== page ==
Not long ago, I played a contemporary cantata at a church. The piece had an uncomplicated harp part, and I settled myself comfortably for an easy rehearsal. My first entrance was a simple glissando upsweep, and as I played it, I got the little electric thrill I always get when I play a glissando. It’s the thrill that says, “Listen to this, everybody. It’s the harp!”
My first harp piece was “The Purple Bamboo.” It was a fun first harp piece, and the glissandos made it an immediate favorite. From the very first, I fell in love with glissandos. And I never get tired of playing them.
Of course, my fingers have suffered from too many glissandos at times, but every time I play one, whether in a solo piece or in orchestra, I enjoy the moment. It is a sonority unique to the harp, and one of the easiest to play. In fact, nothing other than perhaps chocolate, is as simple and satisfying.
Glissandos are colorful. They can express any mood, evoke any atmosphere, lead the music forward, or bring a piece to a graceful close. Playing a glissando is like painting music with a broad brush stroke. And just as a painter chooses his paints from his palette, you need to have a palette of “glissando colors.”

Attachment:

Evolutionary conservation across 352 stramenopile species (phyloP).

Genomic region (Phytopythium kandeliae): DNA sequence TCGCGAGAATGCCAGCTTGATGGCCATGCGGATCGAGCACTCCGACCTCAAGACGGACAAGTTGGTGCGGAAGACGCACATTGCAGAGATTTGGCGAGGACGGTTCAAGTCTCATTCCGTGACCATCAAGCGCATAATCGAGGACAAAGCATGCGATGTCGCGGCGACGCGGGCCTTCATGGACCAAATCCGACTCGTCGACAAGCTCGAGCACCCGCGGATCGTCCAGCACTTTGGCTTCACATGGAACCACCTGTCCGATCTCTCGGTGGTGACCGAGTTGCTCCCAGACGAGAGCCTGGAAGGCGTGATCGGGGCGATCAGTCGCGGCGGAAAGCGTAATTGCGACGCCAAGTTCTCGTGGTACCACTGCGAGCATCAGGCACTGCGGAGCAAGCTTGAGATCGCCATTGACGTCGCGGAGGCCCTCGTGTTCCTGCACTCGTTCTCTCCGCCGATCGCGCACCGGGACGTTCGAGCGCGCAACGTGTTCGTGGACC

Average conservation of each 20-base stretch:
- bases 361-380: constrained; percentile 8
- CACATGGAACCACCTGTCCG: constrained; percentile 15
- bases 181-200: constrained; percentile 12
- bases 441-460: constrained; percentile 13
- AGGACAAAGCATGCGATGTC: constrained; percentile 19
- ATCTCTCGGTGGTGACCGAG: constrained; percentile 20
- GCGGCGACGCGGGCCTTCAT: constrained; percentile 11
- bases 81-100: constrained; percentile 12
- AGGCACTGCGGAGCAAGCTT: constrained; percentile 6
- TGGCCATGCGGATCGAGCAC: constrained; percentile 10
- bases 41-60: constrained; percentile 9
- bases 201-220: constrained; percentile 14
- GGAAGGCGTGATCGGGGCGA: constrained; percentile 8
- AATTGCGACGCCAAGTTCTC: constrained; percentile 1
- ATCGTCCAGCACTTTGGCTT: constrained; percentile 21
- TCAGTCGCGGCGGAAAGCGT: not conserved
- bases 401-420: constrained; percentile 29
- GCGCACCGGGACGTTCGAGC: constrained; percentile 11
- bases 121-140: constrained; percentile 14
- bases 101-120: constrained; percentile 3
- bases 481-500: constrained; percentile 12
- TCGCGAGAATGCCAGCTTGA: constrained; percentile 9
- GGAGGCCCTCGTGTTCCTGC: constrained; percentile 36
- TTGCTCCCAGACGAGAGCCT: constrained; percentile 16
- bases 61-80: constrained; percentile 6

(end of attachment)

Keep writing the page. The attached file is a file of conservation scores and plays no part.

First, you need to choose the color you want. That means choosing the adjective that best describes how you want the glissando to sound.
Whether the glissando is a splash up to a high note, or creates an ethereal atmosphere, in order to play the glissando well from a musical perspective, you need to assign it an appropriate adjective. Here are some adjectives describing some of my favorite glissandos: magical, graceful, majestic, glorious, warm, rhythmic, expansive, flashy, glamorous, eerie. (No, I won’t tell you which adjectives go with which glissando; you need to make your own choices.)
After you have the adjective in mind, you use the three “primary colors” on your palette. There are the three qualities of every glissando which, in different combinations, create its color.
1. Tone. A rich warm sound or a light airy touch denote very different musical atmospheres. Which is right for the glissando you are playing? What other tone options do you have?
2. Speed. Some glissandos are slow, blossoming gradually like a flower. Others are rapid fire. Many times a glissando will either speed up or slow down over its course. Naturally, you must coordinate the speed with the…
3. …Dynamics. Is the glissando soft or loud? Should it crescendo or diminuendo?
Experiment by mixing different colors from these three primary colors, and see how beautiful and thrilling your glissandos can be!
Ps. One of my all-time favorite glissandos is featured in this video (4:32).